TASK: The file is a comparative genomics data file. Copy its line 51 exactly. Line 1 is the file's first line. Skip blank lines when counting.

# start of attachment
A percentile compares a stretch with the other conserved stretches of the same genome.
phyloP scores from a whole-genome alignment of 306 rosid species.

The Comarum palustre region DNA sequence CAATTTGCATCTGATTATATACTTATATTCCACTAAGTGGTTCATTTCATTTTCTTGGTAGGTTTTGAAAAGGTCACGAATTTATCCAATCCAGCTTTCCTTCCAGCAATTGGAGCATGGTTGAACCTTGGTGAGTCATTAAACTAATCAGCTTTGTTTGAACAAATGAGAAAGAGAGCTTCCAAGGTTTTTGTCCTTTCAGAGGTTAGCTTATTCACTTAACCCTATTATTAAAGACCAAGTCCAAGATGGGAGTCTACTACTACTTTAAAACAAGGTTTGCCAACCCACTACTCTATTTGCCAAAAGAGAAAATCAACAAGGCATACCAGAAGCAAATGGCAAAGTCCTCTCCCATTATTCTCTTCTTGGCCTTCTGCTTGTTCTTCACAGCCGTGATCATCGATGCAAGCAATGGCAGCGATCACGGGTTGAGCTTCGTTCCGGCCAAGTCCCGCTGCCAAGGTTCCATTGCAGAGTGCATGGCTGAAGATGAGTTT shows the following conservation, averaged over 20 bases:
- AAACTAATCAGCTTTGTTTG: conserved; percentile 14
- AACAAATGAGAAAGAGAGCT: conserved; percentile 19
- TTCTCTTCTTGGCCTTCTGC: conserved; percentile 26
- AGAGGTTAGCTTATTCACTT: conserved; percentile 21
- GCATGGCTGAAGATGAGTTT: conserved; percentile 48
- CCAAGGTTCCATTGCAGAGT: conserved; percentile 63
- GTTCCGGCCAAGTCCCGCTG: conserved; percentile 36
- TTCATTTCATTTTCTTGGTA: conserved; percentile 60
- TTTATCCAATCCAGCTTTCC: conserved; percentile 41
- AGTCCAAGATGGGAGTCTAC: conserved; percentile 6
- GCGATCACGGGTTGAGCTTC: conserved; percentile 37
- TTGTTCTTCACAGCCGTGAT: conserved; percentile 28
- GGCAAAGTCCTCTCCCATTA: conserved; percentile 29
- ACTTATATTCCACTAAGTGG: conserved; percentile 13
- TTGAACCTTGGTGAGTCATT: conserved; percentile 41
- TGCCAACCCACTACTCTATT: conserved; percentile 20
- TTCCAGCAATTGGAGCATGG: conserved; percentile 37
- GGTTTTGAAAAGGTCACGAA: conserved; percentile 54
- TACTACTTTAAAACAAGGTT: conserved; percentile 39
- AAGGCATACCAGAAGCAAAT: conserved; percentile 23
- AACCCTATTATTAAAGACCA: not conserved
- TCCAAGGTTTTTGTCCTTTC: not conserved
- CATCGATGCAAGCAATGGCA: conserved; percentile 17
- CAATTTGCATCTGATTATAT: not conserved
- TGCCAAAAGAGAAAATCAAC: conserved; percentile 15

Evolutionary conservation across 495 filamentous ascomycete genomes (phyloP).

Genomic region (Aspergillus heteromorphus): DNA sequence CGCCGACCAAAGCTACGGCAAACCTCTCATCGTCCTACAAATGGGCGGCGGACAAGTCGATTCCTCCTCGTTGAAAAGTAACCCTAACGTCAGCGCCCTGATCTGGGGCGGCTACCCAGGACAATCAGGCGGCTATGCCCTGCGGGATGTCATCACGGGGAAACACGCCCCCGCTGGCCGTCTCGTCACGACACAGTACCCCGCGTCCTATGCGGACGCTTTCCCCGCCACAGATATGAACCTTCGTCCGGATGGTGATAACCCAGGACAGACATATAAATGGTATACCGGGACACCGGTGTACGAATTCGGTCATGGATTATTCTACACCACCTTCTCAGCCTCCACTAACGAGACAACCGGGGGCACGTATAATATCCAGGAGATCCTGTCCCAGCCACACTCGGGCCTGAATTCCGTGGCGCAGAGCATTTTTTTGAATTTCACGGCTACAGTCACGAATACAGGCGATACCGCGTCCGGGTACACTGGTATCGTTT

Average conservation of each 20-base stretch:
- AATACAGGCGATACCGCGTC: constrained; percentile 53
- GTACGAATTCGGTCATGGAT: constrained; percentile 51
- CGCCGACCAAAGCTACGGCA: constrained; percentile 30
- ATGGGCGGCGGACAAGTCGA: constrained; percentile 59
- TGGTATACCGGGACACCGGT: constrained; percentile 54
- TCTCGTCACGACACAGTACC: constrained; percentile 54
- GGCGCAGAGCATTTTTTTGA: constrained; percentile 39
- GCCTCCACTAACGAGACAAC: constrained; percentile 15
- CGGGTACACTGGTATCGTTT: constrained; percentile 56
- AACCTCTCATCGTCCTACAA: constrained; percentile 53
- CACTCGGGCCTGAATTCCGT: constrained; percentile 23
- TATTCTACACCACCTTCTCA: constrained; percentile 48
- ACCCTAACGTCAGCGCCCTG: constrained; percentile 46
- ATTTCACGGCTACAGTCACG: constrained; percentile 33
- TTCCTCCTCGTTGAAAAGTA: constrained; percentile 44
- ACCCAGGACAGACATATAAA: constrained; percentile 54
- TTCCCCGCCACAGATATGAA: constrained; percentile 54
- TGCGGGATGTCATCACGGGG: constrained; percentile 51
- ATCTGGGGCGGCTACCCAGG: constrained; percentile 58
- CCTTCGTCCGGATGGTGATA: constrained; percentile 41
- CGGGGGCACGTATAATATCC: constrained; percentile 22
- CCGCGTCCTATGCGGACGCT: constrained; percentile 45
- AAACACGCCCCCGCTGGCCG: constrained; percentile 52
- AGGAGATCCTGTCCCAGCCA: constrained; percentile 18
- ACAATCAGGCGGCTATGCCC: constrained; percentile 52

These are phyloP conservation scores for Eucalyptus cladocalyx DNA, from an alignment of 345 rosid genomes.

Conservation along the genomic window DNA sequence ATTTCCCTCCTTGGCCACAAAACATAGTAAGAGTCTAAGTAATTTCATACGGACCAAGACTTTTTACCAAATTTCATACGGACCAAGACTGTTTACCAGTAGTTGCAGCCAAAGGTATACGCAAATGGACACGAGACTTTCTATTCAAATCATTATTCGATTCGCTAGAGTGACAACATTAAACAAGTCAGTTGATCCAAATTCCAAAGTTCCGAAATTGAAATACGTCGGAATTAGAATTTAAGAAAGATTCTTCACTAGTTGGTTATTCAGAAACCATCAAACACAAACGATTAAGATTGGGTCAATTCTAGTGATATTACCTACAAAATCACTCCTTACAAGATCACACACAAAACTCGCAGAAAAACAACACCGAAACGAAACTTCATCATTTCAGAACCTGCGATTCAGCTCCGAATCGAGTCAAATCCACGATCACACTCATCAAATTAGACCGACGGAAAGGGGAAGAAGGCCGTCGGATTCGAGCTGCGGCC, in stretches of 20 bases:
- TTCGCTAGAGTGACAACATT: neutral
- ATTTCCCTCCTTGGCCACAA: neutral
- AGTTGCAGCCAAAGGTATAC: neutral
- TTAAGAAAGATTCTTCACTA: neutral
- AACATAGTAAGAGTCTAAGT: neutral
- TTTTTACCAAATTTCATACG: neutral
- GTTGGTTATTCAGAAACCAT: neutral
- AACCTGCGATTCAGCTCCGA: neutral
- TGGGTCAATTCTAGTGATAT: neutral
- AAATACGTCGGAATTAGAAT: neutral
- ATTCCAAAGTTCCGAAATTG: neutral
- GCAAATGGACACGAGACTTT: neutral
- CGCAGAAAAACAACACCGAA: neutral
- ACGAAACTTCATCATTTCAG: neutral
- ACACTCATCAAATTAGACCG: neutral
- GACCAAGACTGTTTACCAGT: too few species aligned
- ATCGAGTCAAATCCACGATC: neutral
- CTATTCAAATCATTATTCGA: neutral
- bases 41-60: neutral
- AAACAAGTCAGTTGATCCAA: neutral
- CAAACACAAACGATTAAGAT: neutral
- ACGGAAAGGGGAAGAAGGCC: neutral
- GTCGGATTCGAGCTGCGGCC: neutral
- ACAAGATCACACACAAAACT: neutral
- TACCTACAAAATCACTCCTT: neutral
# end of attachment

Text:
- CCTTCGTCCGGATGGTGATA: constrained; percentile 41